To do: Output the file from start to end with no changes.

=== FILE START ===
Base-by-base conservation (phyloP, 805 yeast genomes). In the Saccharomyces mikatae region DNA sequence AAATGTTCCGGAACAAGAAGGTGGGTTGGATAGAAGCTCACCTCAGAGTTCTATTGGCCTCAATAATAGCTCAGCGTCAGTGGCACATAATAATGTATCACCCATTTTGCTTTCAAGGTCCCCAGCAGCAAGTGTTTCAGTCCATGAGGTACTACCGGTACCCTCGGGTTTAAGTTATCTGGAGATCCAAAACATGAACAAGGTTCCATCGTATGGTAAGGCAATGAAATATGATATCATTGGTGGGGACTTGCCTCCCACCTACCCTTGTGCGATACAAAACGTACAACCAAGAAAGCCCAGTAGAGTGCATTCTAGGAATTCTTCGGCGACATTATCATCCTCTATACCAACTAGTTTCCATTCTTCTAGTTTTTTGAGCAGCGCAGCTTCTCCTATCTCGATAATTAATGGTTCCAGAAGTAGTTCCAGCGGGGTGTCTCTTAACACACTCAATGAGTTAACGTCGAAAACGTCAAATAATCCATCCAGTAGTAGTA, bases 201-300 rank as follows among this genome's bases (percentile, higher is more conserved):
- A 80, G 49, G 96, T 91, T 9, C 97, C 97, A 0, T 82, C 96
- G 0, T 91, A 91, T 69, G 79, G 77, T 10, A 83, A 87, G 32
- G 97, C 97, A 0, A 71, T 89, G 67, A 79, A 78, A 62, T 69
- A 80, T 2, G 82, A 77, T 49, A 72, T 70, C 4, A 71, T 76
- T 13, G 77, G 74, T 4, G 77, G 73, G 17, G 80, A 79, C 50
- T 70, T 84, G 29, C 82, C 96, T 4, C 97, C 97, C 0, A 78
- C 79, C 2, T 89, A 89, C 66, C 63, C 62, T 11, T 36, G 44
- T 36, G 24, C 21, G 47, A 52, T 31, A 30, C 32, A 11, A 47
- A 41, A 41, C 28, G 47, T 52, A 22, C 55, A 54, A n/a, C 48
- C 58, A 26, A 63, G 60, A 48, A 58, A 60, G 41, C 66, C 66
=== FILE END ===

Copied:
Base-by-base conservation (phyloP, 805 yeast genomes). In the Saccharomyces mikatae region DNA sequence AAATGTTCCGGAACAAGAAGGTGGGTTGGATAGAAGCTCACCTCAGAGTTCTATTGGCCTCAATAATAGCTCAGCGTCAGTGGCACATAATAATGTATCACCCATTTTGCTTTCAAGGTCCCCAGCAGCAAGTGTTTCAGTCCATGAGGTACTACCGGTACCCTCGGGTTTAAGTTATCTGGAGATCCAAAACATGAACAAGGTTCCATCGTATGGTAAGGCAATGAAATATGATATCATTGGTGGGGACTTGCCTCCCACCTACCCTTGTGCGATACAAAACGTACAACCAAGAAAGCCCAGTAGAGTGCATTCTAGGAATTCTTCGGCGACATTATCATCCTCTATACCAACTAGTTTCCATTCTTCTAGTTTTTTGAGCAGCGCAGCTTCTCCTATCTCGATAATTAATGGTTCCAGAAGTAGTTCCAGCGGGGTGTCTCTTAACACACTCAATGAGTTAACGTCGAAAACGTCAAATAATCCATCCAGTAGTAGTA, bases 201-300 rank as follows among this genome's bases (percentile, higher is more conserved):
- A 80, G 49, G 96, T 91, T 9, C 97, C 97, A 0, T 82, C 96
- G 0, T 91, A 91, T 69, G 79, G 77, T 10, A 83, A 87, G 32
- G 97, C 97, A 0, A 71, T 89, G 67, A 79, A 78, A 62, T 69
- A 80, T 2, G 82, A 77, T 49, A 72, T 70, C 4, A 71, T 76
- T 13, G 77, G 74, T 4, G 77, G 73, G 17, G 80, A 79, C 50
- T 70, T 84, G 29, C 82, C 96, T 4, C 97, C 97, C 0, A 78
- C 79, C 2, T 89, A 89, C 66, C 63, C 62, T 11, T 36, G 44
- T 36, G 24, C 21, G 47, A 52, T 31, A 30, C 32, A 11, A 47
- A 41, A 41, C 28, G 47, T 52, A 22, C 55, A 54, A n/a, C 48
- C 58, A 26, A 63, G 60, A 48, A 58, A 60, G 41, C 66, C 66